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Download All Passion Spent Audiobook (Unabridged)

Extended Audio Sample All Passion Spent (Unabridged), by Vita Sackville-West
3 out of 53 out of 53 out of 53 out of 53 out of 5 3.00 (616 ratings) (rate this audio book) Author: Vita Sackville-West Narrator: Dame Wendy Hiller Publisher: AudioGO Format: Unabridged Audiobook Delivery: Instant Download Audio Length: Release Date: July 2010 ISBN:
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In 1860, as an unmarried girl of 17, Lady Slane nurtures a secret, burning ambition - to become an artist. She becomes, instead, the wife of a great statesman, Henry, the first Earl of Slane, and the mother of six children.

Seventy years later, released by widowhood, she abandons the family home in Elm Park Gardens - much to the dismay of her pompous sons and daughters - for a tiny house in Hampstead. Here she recollects the dreams of youth, and revels in her newfound freedom with her odd assortment of companions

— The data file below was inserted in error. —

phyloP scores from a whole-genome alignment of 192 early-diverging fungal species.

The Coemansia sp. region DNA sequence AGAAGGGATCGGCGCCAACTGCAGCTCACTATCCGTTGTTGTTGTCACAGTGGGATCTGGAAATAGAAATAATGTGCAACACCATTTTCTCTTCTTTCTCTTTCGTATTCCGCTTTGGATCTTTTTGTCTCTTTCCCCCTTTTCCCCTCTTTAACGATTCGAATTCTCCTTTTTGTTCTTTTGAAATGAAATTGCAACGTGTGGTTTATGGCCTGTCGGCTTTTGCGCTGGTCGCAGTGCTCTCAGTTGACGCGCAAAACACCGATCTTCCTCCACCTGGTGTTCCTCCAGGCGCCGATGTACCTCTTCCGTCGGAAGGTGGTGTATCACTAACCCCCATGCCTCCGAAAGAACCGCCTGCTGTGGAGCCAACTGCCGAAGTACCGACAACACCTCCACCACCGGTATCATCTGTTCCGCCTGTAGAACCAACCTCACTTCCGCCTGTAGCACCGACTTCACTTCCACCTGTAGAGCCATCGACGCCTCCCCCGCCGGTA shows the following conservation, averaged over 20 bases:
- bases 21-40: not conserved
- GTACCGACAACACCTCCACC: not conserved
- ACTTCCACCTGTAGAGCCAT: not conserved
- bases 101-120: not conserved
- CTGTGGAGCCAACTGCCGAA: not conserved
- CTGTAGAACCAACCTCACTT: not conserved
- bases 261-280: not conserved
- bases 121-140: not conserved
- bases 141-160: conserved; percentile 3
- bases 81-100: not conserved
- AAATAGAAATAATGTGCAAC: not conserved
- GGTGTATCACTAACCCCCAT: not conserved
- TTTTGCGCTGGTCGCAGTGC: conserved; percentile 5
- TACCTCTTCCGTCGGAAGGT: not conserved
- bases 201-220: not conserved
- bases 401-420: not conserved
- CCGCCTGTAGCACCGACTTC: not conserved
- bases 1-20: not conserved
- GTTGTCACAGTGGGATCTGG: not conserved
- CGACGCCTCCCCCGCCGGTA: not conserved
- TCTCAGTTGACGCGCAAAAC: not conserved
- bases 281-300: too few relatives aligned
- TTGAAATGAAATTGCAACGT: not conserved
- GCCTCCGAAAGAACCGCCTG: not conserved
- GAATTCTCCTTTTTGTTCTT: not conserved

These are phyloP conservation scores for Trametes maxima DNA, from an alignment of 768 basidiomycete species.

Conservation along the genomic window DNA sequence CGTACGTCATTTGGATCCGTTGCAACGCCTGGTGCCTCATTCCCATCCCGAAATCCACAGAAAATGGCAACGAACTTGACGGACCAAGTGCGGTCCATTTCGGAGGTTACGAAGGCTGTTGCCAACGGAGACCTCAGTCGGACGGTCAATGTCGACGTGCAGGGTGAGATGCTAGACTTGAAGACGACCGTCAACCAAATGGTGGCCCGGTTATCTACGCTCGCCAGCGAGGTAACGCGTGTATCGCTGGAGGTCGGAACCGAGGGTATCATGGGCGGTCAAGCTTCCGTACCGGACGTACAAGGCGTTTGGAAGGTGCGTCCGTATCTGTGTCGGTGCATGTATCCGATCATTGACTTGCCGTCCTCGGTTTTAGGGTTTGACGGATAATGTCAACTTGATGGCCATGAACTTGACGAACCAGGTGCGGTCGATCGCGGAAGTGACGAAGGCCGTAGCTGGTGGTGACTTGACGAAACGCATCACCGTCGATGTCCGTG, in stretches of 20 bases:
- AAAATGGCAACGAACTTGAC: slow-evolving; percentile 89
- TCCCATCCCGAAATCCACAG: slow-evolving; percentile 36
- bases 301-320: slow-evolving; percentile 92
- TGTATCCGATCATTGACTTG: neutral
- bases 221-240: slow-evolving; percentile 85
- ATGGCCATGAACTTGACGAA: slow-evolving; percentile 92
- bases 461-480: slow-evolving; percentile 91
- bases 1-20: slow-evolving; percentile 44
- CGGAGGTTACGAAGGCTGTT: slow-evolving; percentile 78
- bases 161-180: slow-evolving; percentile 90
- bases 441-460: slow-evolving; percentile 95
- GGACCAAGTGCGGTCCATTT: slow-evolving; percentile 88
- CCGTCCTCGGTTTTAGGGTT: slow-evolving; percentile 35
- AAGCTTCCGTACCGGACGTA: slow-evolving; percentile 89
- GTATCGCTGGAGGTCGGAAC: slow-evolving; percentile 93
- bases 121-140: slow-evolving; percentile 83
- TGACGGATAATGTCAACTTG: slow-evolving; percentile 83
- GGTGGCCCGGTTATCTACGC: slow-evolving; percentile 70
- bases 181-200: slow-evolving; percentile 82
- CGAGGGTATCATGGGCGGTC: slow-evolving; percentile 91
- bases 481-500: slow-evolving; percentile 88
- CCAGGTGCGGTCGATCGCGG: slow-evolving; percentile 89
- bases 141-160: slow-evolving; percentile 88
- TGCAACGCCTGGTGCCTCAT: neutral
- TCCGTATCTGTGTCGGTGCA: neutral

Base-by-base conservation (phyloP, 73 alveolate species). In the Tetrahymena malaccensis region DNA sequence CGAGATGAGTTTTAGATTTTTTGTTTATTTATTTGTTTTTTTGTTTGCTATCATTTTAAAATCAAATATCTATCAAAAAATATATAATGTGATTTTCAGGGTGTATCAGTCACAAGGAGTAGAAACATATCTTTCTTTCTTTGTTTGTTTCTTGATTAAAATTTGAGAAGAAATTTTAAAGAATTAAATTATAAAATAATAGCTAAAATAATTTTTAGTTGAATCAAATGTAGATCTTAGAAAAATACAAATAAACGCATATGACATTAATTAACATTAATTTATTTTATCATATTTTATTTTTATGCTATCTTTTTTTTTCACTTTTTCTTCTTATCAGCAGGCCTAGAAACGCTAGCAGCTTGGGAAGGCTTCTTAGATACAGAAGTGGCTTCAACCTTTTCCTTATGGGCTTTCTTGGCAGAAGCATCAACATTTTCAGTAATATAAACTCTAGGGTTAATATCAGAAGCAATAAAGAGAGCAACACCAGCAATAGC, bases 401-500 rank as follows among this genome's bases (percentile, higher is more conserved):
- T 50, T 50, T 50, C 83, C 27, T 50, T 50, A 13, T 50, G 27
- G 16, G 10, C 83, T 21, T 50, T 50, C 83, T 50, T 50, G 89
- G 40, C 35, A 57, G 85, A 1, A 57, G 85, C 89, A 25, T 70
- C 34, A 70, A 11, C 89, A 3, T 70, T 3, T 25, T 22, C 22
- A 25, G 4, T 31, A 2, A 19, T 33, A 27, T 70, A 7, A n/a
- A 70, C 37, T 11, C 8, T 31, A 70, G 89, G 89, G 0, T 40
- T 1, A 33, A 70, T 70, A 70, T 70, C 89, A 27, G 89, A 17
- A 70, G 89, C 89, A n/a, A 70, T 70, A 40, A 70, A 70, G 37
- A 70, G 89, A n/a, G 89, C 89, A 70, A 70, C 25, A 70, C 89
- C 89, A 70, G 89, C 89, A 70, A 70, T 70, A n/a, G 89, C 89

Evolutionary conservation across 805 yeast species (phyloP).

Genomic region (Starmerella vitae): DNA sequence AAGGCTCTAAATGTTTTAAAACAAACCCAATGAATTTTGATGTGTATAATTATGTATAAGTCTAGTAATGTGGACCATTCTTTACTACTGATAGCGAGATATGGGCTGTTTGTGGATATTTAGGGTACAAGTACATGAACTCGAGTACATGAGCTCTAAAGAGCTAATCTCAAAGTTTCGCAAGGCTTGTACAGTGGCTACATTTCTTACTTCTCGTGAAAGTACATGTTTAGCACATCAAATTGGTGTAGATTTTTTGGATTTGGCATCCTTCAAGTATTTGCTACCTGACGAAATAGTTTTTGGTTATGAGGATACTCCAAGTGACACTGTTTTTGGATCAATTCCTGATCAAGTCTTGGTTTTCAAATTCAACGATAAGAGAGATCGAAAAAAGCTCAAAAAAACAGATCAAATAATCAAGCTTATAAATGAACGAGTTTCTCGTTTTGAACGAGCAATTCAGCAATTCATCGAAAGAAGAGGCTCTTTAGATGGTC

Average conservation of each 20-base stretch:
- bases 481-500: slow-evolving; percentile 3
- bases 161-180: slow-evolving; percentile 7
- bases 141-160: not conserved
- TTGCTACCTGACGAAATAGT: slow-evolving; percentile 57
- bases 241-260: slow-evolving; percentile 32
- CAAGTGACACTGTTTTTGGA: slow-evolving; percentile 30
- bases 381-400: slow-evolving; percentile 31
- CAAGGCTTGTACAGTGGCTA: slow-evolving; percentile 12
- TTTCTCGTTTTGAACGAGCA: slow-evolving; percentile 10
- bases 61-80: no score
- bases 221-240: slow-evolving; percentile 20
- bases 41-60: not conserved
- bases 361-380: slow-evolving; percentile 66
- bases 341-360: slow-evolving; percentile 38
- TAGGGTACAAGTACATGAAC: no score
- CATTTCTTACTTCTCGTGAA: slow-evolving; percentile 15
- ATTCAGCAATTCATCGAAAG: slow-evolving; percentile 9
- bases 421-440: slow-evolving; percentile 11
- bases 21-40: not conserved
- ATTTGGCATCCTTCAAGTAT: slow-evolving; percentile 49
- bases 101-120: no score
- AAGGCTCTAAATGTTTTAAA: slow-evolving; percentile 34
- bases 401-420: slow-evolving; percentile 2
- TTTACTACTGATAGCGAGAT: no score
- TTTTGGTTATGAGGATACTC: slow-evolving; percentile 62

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Listener Opinions

  • 5 out of 55 out of 55 out of 55 out of 55 out of 5 Bob | 2/18/2014

    " I read this over the summer and in glancing back to try to recall why I liked it so much, I find myself rereading the whole thing. Vita Sackville-West's writing is elegant and effortless and this is apparently regarded as her best book. The story, that of an 88-year old woman widowed and delightedly doing things exactly the way she wants to for the first time in her life despite the incessant meddling of her six children (now in their 60s), is inspiring and elegaic. Of course the author's aristocratic worldview makes it hard for her to comprehend someone not having enough money to live simply and comfortably with no financial anxiety, but relieved of those pedestrian cares, Sackville-West, by way of her protagonist, writes cogently on the contradictions of an artistic calling of any sort versus a conventionally unexamined life. "

  • 4 out of 54 out of 54 out of 54 out of 54 out of 5 Richelle | 2/14/2014

    " I really enjoyed this book. To me, it was about the importance of being true to our goals and passions, even if we must wait a lifetime in order to accomplish our dreams. Lady Slane was not able to be true to her vocation, letting her husband and children fill the void. Though she felt as if she had a happy life, she was unable to fulfill her passion for art. "Nothing matters to an artist except the fulfillment of his gift," Mr. FitzGeorge said to her. And how correct he was. "

  • 4 out of 54 out of 54 out of 54 out of 54 out of 5 Sue | 1/23/2014